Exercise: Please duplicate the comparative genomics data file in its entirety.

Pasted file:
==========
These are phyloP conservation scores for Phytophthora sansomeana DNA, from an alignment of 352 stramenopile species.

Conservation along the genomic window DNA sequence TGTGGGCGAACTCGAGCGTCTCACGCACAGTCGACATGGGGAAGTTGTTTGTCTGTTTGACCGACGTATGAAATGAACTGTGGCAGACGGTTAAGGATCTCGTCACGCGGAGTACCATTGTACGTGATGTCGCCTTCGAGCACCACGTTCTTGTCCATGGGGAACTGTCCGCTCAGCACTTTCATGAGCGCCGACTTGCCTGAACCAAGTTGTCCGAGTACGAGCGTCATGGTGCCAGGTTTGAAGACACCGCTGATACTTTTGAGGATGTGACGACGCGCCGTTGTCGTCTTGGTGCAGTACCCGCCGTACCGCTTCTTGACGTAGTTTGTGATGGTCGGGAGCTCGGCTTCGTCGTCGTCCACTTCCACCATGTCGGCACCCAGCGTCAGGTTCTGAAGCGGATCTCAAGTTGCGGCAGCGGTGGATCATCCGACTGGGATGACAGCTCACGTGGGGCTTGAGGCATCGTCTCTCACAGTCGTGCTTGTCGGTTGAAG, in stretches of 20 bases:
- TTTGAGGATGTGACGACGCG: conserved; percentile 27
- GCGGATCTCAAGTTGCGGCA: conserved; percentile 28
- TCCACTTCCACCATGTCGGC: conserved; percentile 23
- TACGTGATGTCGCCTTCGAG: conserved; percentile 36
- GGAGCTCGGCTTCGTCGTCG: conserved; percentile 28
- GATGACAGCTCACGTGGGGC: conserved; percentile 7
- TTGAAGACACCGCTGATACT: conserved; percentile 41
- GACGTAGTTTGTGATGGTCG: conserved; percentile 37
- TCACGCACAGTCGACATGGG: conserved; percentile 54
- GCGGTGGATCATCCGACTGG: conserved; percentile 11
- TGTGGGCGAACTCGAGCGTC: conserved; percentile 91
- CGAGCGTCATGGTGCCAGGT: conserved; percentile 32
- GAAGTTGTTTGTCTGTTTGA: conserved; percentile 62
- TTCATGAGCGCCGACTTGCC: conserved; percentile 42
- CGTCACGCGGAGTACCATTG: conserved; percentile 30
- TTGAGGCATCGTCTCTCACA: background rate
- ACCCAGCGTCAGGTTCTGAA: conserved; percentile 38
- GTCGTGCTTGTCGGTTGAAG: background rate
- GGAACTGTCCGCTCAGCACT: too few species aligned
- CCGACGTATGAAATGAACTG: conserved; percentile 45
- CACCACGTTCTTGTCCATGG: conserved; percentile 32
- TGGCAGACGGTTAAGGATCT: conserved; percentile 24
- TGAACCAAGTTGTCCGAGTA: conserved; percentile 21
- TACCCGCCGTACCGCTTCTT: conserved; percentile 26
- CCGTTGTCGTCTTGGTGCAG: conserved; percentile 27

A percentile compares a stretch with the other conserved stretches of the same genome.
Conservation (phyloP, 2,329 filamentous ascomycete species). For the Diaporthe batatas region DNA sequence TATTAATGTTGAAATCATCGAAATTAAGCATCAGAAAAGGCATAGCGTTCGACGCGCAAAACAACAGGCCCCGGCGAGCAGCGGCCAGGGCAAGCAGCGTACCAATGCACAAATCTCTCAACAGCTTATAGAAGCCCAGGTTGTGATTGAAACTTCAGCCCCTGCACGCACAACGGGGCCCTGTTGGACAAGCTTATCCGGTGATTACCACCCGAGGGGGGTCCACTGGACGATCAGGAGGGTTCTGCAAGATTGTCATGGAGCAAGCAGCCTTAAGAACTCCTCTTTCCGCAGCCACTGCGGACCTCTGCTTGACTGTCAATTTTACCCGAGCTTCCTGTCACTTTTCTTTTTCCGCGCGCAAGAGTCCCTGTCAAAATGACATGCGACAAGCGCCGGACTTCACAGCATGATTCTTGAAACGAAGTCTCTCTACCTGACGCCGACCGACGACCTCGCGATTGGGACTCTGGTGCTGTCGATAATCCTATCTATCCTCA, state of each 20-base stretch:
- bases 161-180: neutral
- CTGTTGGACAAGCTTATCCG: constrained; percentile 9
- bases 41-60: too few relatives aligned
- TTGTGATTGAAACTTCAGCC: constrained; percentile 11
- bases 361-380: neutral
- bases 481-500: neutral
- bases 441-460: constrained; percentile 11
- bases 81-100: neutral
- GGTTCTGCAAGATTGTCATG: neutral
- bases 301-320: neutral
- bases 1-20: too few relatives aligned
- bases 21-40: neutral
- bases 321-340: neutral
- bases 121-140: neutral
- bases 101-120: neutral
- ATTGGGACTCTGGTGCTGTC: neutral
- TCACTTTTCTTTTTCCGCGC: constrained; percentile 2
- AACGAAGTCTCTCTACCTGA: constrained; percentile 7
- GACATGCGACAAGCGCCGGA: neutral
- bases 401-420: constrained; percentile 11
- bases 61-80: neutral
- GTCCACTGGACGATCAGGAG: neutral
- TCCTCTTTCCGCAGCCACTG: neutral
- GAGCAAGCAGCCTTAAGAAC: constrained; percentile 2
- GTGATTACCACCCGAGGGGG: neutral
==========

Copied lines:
These are phyloP conservation scores for Phytophthora sansomeana DNA, from an alignment of 352 stramenopile species.

Conservation along the genomic window DNA sequence TGTGGGCGAACTCGAGCGTCTCACGCACAGTCGACATGGGGAAGTTGTTTGTCTGTTTGACCGACGTATGAAATGAACTGTGGCAGACGGTTAAGGATCTCGTCACGCGGAGTACCATTGTACGTGATGTCGCCTTCGAGCACCACGTTCTTGTCCATGGGGAACTGTCCGCTCAGCACTTTCATGAGCGCCGACTTGCCTGAACCAAGTTGTCCGAGTACGAGCGTCATGGTGCCAGGTTTGAAGACACCGCTGATACTTTTGAGGATGTGACGACGCGCCGTTGTCGTCTTGGTGCAGTACCCGCCGTACCGCTTCTTGACGTAGTTTGTGATGGTCGGGAGCTCGGCTTCGTCGTCGTCCACTTCCACCATGTCGGCACCCAGCGTCAGGTTCTGAAGCGGATCTCAAGTTGCGGCAGCGGTGGATCATCCGACTGGGATGACAGCTCACGTGGGGCTTGAGGCATCGTCTCTCACAGTCGTGCTTGTCGGTTGAAG, in stretches of 20 bases:
- TTTGAGGATGTGACGACGCG: conserved; percentile 27
- GCGGATCTCAAGTTGCGGCA: conserved; percentile 28
- TCCACTTCCACCATGTCGGC: conserved; percentile 23
- TACGTGATGTCGCCTTCGAG: conserved; percentile 36
- GGAGCTCGGCTTCGTCGTCG: conserved; percentile 28
- GATGACAGCTCACGTGGGGC: conserved; percentile 7
- TTGAAGACACCGCTGATACT: conserved; percentile 41
- GACGTAGTTTGTGATGGTCG: conserved; percentile 37
- TCACGCACAGTCGACATGGG: conserved; percentile 54
- GCGGTGGATCATCCGACTGG: conserved; percentile 11
- TGTGGGCGAACTCGAGCGTC: conserved; percentile 91
- CGAGCGTCATGGTGCCAGGT: conserved; percentile 32
- GAAGTTGTTTGTCTGTTTGA: conserved; percentile 62
- TTCATGAGCGCCGACTTGCC: conserved; percentile 42
- CGTCACGCGGAGTACCATTG: conserved; percentile 30
- TTGAGGCATCGTCTCTCACA: background rate
- ACCCAGCGTCAGGTTCTGAA: conserved; percentile 38
- GTCGTGCTTGTCGGTTGAAG: background rate
- GGAACTGTCCGCTCAGCACT: too few species aligned
- CCGACGTATGAAATGAACTG: conserved; percentile 45
- CACCACGTTCTTGTCCATGG: conserved; percentile 32
- TGGCAGACGGTTAAGGATCT: conserved; percentile 24
- TGAACCAAGTTGTCCGAGTA: conserved; percentile 21
- TACCCGCCGTACCGCTTCTT: conserved; percentile 26
- CCGTTGTCGTCTTGGTGCAG: conserved; percentile 27

A percentile compares a stretch with the other conserved stretches of the same genome.
Conservation (phyloP, 2,329 filamentous ascomycete species). For the Diaporthe batatas region DNA sequence TATTAATGTTGAAATCATCGAAATTAAGCATCAGAAAAGGCATAGCGTTCGACGCGCAAAACAACAGGCCCCGGCGAGCAGCGGCCAGGGCAAGCAGCGTACCAATGCACAAATCTCTCAACAGCTTATAGAAGCCCAGGTTGTGATTGAAACTTCAGCCCCTGCACGCACAACGGGGCCCTGTTGGACAAGCTTATCCGGTGATTACCACCCGAGGGGGGTCCACTGGACGATCAGGAGGGTTCTGCAAGATTGTCATGGAGCAAGCAGCCTTAAGAACTCCTCTTTCCGCAGCCACTGCGGACCTCTGCTTGACTGTCAATTTTACCCGAGCTTCCTGTCACTTTTCTTTTTCCGCGCGCAAGAGTCCCTGTCAAAATGACATGCGACAAGCGCCGGACTTCACAGCATGATTCTTGAAACGAAGTCTCTCTACCTGACGCCGACCGACGACCTCGCGATTGGGACTCTGGTGCTGTCGATAATCCTATCTATCCTCA, state of each 20-base stretch:
- bases 161-180: neutral
- CTGTTGGACAAGCTTATCCG: constrained; percentile 9
- bases 41-60: too few relatives aligned
- TTGTGATTGAAACTTCAGCC: constrained; percentile 11
- bases 361-380: neutral
- bases 481-500: neutral
- bases 441-460: constrained; percentile 11
- bases 81-100: neutral
- GGTTCTGCAAGATTGTCATG: neutral
- bases 301-320: neutral
- bases 1-20: too few relatives aligned
- bases 21-40: neutral
- bases 321-340: neutral
- bases 121-140: neutral
- bases 101-120: neutral
- ATTGGGACTCTGGTGCTGTC: neutral
- TCACTTTTCTTTTTCCGCGC: constrained; percentile 2
- AACGAAGTCTCTCTACCTGA: constrained; percentile 7
- GACATGCGACAAGCGCCGGA: neutral
- bases 401-420: constrained; percentile 11
- bases 61-80: neutral
- GTCCACTGGACGATCAGGAG: neutral
- TCCTCTTTCCGCAGCCACTG: neutral
- GAGCAAGCAGCCTTAAGAAC: constrained; percentile 2
- GTGATTACCACCCGAGGGGG: neutral